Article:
Data Centers: Communication Not Allowed Here?

Date: March 20, 2014 | Category: Hearing Protection for Datacenter

There have been recent articles and scientific research into the noise trends within data centers. Generally, data center managers have taken the position that noise is an acceptable part of the job. However as the industry trends move towards the adoption of high-density equipment and data center consolidation, not only do potential hearing hazards warrant a closer look to protect data center employees, but how do those employees communicate above the noise?

Because systems within data centers vary from large to small, noise levels also vary. As the systems become more concentrated and dense and additional servers are added, more sophisticated equipment is required to cool the system. The addition of fans, additional power supplies, and other equipment simply adds to the “Whoosh” noise levels (“Whoosh” noise refers to the sound of fans running and the humming of power supplies). Constant exposure to these noises should be an area of concern and monitored.

Don’t provide hearing protection at the expense of allowing for communication between employees and with others outside the data center

For instance, say an employee needs to troubleshoot an issue within the data center that requires over-the-phone vendor assistance. Removing hearing protection is dangerous, and the person on the other line may have a hard time hearing the data center employee due to external noise. Many data center employees say that they now take cell phone calls outside the data center so both parties can hear one another, then go back in to work on the equipment. Imagine the productivity gains if the data center employee could use a headset that not only protects their hearing but is connected via Bluetooth® to their cell phone, which also filters outside noise so the person on the other end can hear as well. Instead of having to run outside, place a call, run inside and perform the task, run back outside to place another call, etc., all can be done with the employee in the data center in front of the hardware in question.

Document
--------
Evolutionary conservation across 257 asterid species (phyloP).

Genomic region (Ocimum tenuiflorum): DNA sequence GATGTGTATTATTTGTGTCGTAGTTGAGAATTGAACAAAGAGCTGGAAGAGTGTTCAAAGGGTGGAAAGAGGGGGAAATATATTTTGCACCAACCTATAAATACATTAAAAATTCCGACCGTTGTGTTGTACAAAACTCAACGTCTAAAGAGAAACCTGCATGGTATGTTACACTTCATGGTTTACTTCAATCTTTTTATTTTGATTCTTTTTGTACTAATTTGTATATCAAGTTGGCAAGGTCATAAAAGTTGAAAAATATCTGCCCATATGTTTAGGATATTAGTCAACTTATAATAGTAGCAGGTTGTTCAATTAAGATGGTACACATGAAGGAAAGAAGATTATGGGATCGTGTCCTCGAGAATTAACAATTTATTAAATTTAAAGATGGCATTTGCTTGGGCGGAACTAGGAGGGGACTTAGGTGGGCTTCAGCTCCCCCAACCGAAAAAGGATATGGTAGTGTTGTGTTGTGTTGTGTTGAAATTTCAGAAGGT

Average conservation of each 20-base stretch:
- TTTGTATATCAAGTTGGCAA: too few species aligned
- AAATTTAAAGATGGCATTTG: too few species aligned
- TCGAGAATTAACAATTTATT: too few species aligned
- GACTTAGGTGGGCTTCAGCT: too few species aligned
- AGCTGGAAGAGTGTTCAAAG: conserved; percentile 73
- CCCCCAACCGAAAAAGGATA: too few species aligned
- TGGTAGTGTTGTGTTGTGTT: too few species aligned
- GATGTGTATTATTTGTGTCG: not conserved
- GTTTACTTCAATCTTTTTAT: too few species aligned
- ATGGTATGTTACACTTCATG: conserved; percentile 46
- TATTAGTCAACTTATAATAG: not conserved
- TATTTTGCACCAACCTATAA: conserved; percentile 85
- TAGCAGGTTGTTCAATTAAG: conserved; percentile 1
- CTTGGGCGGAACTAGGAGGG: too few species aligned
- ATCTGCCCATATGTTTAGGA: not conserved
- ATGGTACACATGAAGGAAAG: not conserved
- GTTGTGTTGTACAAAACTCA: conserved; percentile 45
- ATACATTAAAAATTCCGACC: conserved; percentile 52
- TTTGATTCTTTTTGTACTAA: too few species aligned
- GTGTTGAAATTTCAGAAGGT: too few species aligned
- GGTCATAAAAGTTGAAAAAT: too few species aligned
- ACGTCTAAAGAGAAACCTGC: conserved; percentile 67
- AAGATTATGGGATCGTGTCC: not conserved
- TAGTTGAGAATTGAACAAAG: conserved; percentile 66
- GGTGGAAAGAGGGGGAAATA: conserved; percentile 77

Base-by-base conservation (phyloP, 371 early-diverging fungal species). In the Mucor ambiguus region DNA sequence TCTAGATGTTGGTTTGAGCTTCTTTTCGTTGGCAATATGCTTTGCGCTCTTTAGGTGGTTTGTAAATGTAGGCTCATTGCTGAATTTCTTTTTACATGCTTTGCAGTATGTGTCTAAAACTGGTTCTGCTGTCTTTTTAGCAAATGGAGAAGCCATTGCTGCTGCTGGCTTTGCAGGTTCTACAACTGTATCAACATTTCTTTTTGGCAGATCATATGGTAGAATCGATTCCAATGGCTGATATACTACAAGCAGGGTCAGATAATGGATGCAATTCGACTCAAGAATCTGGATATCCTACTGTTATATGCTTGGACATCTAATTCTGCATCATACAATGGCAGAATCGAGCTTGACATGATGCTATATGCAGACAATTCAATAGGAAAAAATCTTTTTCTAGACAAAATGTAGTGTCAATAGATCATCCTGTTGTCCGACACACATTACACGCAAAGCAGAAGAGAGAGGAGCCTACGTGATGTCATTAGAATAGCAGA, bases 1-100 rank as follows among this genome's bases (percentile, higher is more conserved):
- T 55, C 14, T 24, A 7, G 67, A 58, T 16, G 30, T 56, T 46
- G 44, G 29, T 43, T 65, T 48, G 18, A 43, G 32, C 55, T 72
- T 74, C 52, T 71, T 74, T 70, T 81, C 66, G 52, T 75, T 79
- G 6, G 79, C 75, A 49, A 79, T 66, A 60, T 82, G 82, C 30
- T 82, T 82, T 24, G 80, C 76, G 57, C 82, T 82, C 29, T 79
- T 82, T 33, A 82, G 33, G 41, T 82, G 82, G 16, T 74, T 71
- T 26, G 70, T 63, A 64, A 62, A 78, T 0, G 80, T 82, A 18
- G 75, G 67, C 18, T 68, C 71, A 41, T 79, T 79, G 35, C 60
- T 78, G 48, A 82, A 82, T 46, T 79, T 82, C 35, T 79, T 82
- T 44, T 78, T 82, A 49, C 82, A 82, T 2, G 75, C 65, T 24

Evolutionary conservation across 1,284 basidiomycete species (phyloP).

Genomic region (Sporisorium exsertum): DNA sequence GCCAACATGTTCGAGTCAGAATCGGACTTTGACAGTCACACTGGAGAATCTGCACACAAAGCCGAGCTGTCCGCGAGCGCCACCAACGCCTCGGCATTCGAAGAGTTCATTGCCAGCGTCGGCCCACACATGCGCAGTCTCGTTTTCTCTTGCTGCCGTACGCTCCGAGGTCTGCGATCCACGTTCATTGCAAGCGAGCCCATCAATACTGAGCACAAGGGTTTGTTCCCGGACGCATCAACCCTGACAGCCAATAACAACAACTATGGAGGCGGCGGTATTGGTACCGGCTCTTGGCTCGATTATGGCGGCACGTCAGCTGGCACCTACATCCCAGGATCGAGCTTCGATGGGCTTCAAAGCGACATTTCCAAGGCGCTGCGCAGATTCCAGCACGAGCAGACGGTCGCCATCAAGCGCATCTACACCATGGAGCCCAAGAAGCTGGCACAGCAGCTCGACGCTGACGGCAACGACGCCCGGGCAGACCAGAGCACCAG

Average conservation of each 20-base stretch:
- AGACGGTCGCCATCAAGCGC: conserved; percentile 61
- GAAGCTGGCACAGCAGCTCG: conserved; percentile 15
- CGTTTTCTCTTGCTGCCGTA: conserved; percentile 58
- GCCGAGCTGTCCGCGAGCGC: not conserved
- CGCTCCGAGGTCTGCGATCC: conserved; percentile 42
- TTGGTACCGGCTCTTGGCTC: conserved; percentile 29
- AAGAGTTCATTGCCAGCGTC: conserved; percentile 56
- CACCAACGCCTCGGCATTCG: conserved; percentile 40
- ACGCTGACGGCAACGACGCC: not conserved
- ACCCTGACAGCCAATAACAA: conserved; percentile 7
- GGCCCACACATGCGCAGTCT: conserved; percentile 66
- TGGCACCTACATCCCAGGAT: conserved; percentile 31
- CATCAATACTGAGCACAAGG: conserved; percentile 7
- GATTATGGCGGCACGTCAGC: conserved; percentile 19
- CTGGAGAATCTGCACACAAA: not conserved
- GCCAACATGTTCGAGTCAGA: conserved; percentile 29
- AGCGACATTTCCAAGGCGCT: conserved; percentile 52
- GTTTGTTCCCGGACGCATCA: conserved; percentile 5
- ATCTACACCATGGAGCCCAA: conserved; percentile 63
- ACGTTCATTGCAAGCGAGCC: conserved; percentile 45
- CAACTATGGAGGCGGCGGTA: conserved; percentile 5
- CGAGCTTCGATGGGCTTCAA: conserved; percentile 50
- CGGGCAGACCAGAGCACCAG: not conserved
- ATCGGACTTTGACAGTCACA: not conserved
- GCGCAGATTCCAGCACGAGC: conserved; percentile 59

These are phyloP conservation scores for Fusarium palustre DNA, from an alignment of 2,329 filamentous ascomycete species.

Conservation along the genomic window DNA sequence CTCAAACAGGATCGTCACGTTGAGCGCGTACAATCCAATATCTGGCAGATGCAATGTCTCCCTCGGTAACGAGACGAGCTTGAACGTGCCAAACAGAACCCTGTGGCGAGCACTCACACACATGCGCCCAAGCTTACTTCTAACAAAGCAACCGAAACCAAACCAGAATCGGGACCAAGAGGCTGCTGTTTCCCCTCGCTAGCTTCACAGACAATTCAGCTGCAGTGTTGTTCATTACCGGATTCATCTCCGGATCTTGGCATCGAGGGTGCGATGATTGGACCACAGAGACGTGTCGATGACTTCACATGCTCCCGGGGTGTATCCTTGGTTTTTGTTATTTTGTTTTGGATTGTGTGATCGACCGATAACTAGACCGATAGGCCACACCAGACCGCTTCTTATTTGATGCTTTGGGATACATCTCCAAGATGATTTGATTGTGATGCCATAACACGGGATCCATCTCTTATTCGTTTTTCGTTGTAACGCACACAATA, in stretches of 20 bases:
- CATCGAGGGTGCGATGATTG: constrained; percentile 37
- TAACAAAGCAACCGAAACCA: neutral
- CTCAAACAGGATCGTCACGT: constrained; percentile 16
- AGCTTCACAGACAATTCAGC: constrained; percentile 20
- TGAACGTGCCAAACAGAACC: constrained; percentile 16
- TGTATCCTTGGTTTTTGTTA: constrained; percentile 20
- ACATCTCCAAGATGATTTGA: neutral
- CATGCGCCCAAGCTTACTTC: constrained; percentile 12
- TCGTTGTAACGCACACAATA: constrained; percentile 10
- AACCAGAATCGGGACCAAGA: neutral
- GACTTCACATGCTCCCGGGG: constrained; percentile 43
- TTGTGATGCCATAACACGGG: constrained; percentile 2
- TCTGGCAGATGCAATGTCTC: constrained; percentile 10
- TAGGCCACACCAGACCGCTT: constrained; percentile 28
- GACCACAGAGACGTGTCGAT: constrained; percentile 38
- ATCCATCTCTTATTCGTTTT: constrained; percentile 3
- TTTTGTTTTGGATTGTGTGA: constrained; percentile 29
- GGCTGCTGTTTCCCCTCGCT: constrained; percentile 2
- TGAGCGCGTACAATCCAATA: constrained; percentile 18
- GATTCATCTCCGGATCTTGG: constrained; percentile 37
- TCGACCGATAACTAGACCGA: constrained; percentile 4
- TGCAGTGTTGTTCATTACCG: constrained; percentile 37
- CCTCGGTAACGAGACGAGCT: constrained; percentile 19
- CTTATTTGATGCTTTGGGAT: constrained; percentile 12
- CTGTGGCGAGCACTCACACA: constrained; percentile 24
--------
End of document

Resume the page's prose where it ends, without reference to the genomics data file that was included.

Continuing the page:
If face-to-face or near-range communication within and around the data center is the most important, two-way radio headsets may be the solution.

How long and how loud can we listen to sound without risking hearing damage?

Damage risk criteria provide the basis for recommending noise exposure limits based on noise level and exposure time. OSHA and NIOSH criteria are shown in Figure 1.

Noise Level ExposureThe issue at hand is that most data centers simply are not measuring noise levels. Based on research Sensear has conducted, the average noise level around the server areas of a data center can be up to 92dB(A) and within the server racks noise levels can reach up to 96dB(A). Given that OSHA’s noise threshold for mandatory hearing protection is based on exposure to noise levels exceeding 85dB(A) for over an eight-hour time period, the noise levels within a data center are within the “danger zone” for Noise-Induced Hearing Loss.

For more information on hearing loss within data centers, check out this recent TechRepublic article.

We all know that communication is critical. In addition, hearing loss is cumulative…and totally preventable. Investment in communication solutions with hearing protection enables unencumbered communications while looking out for the hearing of your most valuable asset – your employees.

There are many solutions on the market today, from simple earplugs to sophisticated wireless communications headsets that allow for clear communication in person and on the phone which minimizes background noise. If you’d like to explore hearing protection for your employees, feel free to contact Sensear. Our specialists would be happy to help!